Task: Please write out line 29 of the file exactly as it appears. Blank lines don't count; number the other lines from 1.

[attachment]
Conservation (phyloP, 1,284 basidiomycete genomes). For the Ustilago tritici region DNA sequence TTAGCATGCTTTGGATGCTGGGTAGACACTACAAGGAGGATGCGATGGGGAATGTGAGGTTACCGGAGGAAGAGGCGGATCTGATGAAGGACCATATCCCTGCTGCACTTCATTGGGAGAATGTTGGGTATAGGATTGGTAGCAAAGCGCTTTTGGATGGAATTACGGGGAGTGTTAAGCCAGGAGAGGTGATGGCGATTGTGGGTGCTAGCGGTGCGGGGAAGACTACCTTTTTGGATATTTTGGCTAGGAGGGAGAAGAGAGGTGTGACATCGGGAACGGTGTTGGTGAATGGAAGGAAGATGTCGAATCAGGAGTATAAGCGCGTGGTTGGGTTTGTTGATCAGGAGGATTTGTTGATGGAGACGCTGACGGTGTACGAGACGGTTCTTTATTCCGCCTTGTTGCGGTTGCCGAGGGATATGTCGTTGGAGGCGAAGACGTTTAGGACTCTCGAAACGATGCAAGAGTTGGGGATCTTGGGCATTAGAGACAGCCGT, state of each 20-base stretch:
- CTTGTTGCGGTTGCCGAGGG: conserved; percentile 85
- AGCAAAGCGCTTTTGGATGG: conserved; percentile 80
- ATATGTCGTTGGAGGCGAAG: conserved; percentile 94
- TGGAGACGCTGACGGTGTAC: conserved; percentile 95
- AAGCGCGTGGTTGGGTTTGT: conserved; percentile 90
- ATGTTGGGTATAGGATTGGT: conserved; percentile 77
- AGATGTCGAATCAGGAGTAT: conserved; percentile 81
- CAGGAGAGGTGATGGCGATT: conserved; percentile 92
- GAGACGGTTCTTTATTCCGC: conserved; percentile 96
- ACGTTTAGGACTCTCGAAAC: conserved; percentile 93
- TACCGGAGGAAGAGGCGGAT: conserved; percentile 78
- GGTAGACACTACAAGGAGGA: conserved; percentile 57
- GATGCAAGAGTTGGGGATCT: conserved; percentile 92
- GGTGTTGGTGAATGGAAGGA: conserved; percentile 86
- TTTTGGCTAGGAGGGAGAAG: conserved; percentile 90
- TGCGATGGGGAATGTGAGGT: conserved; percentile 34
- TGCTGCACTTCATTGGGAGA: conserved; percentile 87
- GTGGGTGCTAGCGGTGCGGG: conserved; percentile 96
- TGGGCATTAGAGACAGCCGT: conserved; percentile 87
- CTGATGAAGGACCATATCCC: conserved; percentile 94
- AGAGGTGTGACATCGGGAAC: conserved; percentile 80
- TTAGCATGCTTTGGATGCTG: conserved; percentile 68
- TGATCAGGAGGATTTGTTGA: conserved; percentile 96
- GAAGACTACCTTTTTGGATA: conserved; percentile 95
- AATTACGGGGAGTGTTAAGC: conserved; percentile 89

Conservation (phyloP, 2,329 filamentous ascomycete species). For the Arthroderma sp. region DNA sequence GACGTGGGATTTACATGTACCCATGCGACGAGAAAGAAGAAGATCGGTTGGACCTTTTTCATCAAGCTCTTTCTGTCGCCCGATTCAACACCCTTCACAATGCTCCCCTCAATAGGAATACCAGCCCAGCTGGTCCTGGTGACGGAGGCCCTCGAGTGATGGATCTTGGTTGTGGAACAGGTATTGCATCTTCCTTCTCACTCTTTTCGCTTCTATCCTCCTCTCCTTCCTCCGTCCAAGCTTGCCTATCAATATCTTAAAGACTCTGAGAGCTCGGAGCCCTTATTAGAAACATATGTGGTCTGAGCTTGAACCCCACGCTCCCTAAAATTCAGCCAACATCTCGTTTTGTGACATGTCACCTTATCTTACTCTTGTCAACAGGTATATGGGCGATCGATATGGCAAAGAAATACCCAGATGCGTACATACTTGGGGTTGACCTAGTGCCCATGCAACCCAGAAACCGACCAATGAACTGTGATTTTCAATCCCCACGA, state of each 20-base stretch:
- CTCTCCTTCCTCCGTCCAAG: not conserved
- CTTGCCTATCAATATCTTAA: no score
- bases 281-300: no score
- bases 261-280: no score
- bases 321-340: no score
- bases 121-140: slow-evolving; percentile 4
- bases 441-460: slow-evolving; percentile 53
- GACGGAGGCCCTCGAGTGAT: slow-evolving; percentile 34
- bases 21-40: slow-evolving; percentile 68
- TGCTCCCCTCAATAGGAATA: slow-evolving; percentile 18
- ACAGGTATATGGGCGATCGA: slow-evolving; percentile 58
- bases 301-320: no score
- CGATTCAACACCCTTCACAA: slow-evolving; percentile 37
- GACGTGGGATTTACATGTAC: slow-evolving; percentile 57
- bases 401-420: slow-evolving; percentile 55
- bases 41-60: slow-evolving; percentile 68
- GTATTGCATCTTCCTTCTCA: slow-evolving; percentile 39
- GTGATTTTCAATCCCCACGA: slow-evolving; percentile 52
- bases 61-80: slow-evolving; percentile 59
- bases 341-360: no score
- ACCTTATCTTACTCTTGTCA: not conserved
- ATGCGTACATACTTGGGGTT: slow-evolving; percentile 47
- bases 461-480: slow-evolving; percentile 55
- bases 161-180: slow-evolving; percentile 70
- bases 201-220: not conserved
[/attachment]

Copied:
- CTTGCCTATCAATATCTTAA: no score